Native Plants

Leadership Dublin

The Leadership Dublin Class of 2023 created a Native Planting sight at the City Service Center for their community project. These plants provide a variety of benefits to the ecosystem within the community. In June 2022, the Community Services Advisory Committee recommended that Dublin establish an educational planting bed to encourage native plantings throughout the residential and business communities.

Information sourced from the Missouri Botanical Garden Plant Finder resource and Leaves for Wildlife Native Plant Nursery resources.

Benefits of Native Plants

  • Support a healthy ecosystem by providing food sources for natural pollinators.
  • Reduce irrigation, pesticide, and fertilizer usage and require less maintenance.
  • Decrease the amount of turf space while remaining visually appealing.
  • WELL and LEED-certified buildings recognize the importance of green space design in the “Enhanced access to nature” category and “Sustainable site credits”.

eastern redbud

  • Latin Name: Cercis canadensis
  • Blooming Season: April
  • Sun: Full sun to part shade
  • Attracts: Butterflies and bees

Summary: The eastern redbud is a tree that works well as a single tree or in a group. Planting it along streets or paved areas works well. Deer typically avoid the tree, but it can attract Japanese Beetles. It is notable for its pink flowers that bloom in the springtime.

blazing star

  • Latin Name: Liatris spicata
  • Blooming Season: July to October
  • Ideal Condition: Full Sun.
  • Attracts: Birds, bees and butterflies

Summary: The blazing star plant is a perennial that will bloom in the late summer to early fall with purple blooms attached to stalks that are a few feet tall. Uniquely, blazing star plants bloom from the top of their stalk downward toward the base of the plant. These plants prefer to be in well-drained soil and sunny locations.

winterberry holly

  • Latin Name: Ilex verticillata
  • Blooming Season: November to March
  • Ideal Condition: Full to medium sun or average shade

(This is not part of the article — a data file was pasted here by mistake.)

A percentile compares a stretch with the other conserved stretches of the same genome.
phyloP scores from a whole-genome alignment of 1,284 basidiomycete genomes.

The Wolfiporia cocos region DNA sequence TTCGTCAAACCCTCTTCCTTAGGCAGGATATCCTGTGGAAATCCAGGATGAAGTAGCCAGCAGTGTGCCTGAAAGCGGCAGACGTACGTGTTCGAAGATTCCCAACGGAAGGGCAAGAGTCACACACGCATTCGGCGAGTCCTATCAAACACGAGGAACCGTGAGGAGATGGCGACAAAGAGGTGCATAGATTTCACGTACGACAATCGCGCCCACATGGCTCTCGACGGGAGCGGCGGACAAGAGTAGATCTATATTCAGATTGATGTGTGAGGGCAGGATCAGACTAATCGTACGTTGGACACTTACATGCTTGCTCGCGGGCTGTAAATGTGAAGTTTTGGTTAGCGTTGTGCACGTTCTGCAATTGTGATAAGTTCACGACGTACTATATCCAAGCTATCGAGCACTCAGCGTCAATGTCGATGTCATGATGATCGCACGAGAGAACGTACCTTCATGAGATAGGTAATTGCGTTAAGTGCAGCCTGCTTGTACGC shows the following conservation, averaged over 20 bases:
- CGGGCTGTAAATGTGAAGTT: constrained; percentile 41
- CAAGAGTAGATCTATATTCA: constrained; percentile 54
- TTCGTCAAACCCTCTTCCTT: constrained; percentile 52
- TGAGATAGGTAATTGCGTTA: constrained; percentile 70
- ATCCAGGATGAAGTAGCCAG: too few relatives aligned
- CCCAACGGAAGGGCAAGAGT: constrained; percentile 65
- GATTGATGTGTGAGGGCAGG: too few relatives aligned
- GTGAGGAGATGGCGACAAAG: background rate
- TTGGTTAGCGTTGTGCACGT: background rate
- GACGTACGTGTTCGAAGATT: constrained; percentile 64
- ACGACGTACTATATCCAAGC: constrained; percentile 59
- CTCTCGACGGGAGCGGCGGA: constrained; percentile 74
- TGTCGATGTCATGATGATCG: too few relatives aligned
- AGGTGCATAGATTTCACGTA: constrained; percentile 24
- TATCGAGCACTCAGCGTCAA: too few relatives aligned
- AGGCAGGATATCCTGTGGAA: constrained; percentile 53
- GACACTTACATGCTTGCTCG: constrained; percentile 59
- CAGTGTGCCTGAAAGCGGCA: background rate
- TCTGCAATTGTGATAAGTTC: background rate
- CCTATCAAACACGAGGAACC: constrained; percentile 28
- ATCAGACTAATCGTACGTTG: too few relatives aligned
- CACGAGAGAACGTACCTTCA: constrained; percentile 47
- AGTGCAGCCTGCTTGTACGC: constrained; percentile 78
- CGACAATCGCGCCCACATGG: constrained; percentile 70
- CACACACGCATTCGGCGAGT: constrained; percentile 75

• Attracts: Birds and bees

Summary: The Winterberry Holly is adaptable to and tolerates most types of soil. Only fertilized female flowers will produce the red berries, so it is important to have at least one male for every 6-10 female plants. Leaves are deep green most of the year but yellow in the fall.

smooth hydrangea

  • Latin Name: Hydrangea arborescens
  • Blooming Season: June to September
  • Sun: Part shade
  • Attracts: Bees and moths

Summary: Hydrangea arborescens, also known as smooth hydrangea. The plant adapts to most soil conditions but tends to thrive in moist watery environments. It does not do well in direct sun or drought. The stems must be pruned during the winter to ensure strong stem growth in the spring. The plant releases seed capsules which ripen in October through November.

blue wood aster

  • Latin Name: Symphyotrichum cordifolium
  • Bloom Time: August to September
  • Sun: Full sun to part shade
  • Attracts: Butterflies

Summary: This plant is a perennial that grows in dense groups with stems reaching up to 5ft tall. It’s most commonly identified by its flower which has pale blue petals, a golden yellow center and heart-shaped leaves. As flowers are pollinated, the centers turn purple-pink, helping pollinators know where to focus their efforts. This plant historically served as a medicinal and consumable plant to Native Americans with its roots used in teas for headaches and its leaves cooked in soups.

purple coneflower

  • Latin Name: Echinacea purpurea
  • Blooming Season: June to August
  • Ideal Condition: Full Sun
  • Attracts: Birds, bees and butterflies

Summary: This flower was identified during the Lewis and Clark Expedition in the early 1800s and was long known by Native Americans prior to that. It is native to Ohio, Michigan, Iowa, Louisiana and Georgia. This long-blooming perennial flower stands up to 5 feet tall and is highly tolerable. When the flower is dead, it will continue to stand into the winter and could still be visited by several birds for the seeds.

little bluestem

  • Latin Name: Schizachyrium scoparium
  • Bloom Time: August to September
  • Sun: Full sun
  • Attracts: Butterflies, walking sticks

Summary: The Little Bluestem is an ornamental native grass treasured for its blue-green color. It typically measures 2-4’ tall, and features upright clumps of slender, flat, linear blue-green leaves. Depending on the season, the Little Bluestem’s foliage ranges from fluffy silvery-white seed heads, to its fall bronze-orange fall colors.

wild geranium

  • Latin Name: Geranium maculatum
  • Light Requirements: Full sun to part shade
  • Blooms: May to JuneAttracts: Bees and Butterflies

Summary: Wild Geranium is a clump-forming, native woodland perennial typically occurring in woods, thickets and shaded roadside areas throughout the State. Forms a mound of foliage that grows to 24″ tall and 18″ wide. Features 1 1/4″ diameter, pink to lilac, saucer-shaped, upward facing, 5-petaled flowers in spring for 6-7 weeks.

butterfly weed

  • Latin Name: Asclepias tuberosa
  • Light Requirements: Full sun
  • Blooms: June to August
  • Attracts: Butterflies and Hummingbirds

Summary: Butterfly Weed is a tuberous-rooted, native perennial that occurs in dry/rocky open woods, glades, prairies, fields and roadsides throughout the State. It typically grows in a clump to 1-2.5′ tall and features clusters (umbels) of bright orange to yellow-orange flowers atop upright to reclining, hairy stems with narrow, lance-shaped leaves.

foxglove beardtongue

  • Latin Name: Penstemon digitalis
  • Light Requirements: Full sun to part shade